The negative effects of inducing labor are far more serious than waiting a few days more. Many people, faced with a miserable dog seemingly bursting apart it's so fat with puppies, sometimes panic and act unwisely. Running, belly massages, standing on hind legs and feeding alcohol are all traditional methods that often cause more trouble than they supposedly try to solve.
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Labor is often induced in dogs when the puppies are all forced up against the birth passage. Some people try to hurry the process by strongly massaging the female's stomach forcing the puppies downward. Although a massage might be a good idea, such a forceful one at this stage is not. A lighter massage would ease your dog's discomfort and make you feel better. But to push so hard into the abdomen so as to actually move the puppies may harm both puppies and the internal organs of the mother.
Keeping your pregnant dog from adequate exercise can often lead to complications in the birthing process. So it is important to give the expectant mother plenty of opportunities for exercise. Also, increased pressure on the bladder from pregnancy may cause some dogs to use the bathroom more frequently, which makes the exercise even more welcome. However, it is not wise to let the dog run excessively. The practice of inducing labor by hard exercise like running, playing fetch, jumping or standing on hind-legs will often cause a confusion of umbilical cords and jamming of puppies together. This can cause the prenatal deaths of puppies and sickness from septis in the mother.
Patience is Important
Sometimes canine labor can last for hours. Patience is rewarded by a stream of new, wriggling, warm bundles of life appearing again and again from the laboring mother. Impatience, and the silly acts brought about by impatience, is often rewarded by blood, death and suffering. Do not get mother to stand on hind legs, nor is it smart to pull the puppies out. Damage to the dog's birth passage will lead to excessive bleeding and a higher chance of infection. Puppies can be killed or harmed by large, clumsy fingers squeezing them and pulling them apart from the natural process.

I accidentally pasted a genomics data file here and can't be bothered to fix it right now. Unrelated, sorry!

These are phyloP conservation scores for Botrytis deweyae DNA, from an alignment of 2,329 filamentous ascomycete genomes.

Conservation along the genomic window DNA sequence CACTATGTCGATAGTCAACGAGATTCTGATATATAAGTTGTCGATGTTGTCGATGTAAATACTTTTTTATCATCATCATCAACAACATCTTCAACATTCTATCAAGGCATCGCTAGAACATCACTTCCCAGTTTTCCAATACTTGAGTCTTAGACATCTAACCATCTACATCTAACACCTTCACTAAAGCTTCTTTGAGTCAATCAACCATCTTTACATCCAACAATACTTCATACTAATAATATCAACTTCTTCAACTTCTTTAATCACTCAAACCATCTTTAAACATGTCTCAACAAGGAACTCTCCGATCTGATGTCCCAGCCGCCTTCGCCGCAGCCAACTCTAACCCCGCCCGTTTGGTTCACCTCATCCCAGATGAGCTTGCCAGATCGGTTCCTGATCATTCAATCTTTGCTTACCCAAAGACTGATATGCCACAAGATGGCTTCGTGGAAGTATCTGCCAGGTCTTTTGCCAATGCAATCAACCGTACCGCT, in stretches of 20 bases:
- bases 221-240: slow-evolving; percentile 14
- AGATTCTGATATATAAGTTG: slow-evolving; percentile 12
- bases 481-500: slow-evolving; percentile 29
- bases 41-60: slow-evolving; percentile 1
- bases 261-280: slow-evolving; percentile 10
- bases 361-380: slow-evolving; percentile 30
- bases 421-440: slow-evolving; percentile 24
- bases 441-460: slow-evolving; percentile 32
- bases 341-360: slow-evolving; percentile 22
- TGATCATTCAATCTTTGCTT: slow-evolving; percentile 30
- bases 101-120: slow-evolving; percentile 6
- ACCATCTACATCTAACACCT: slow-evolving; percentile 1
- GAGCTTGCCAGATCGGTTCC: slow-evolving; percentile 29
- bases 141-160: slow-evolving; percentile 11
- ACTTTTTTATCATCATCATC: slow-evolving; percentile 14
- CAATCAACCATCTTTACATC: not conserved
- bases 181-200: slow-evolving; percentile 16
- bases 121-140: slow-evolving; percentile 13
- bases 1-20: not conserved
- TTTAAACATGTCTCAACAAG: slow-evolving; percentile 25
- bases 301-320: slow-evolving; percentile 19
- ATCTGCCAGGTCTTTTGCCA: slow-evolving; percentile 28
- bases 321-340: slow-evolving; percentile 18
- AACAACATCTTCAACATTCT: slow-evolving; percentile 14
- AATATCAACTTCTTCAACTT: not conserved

Most dogs, when faced with approaching labor, will stop eating. This is one of the signs to look for when seeking a clue about canine labor. Attempting to feed the animal any food at this time is against the dog's own natural urges. Even water may be spurned by some animals. That's okay—offer water, but don't be upset if it is not lapped up. However, some people try to fill their dogs stomachs to "force" the puppies out or think that laxatives or oils fed to the dog can somehow affect the reproductive system. It won't work and it may harm or cause the dog pain. The act of feeding alcohol to a dog may actually stop the process of labor, leading to possible death of both puppies and mother.
The key is to trust your dog and the natural rhythms that control the birth process. The joy of watching new life taking the first breath or feeling the warmth of its mother's fur for the first time is a wonder. All good things take time, and the same is true of puppies. Canine pregnancy can seem to last forever, but doesn't. Sometimes, during labor, it seems hours between each new puppy, but, in reality, it is only minutes. If there are concerns about a dog's pregnancy or the delivery of the puppies, it is important that a trained and experienced vet is called to examine or attend the mother. If not, enjoy the entire process, for as long and as uncomfortable it might be, there is that magical reward at the end.
Always check with your veterinarian before changing your pet’s diet, medication, or physical activity routines. This information is not a substitute for a vet’s opinion.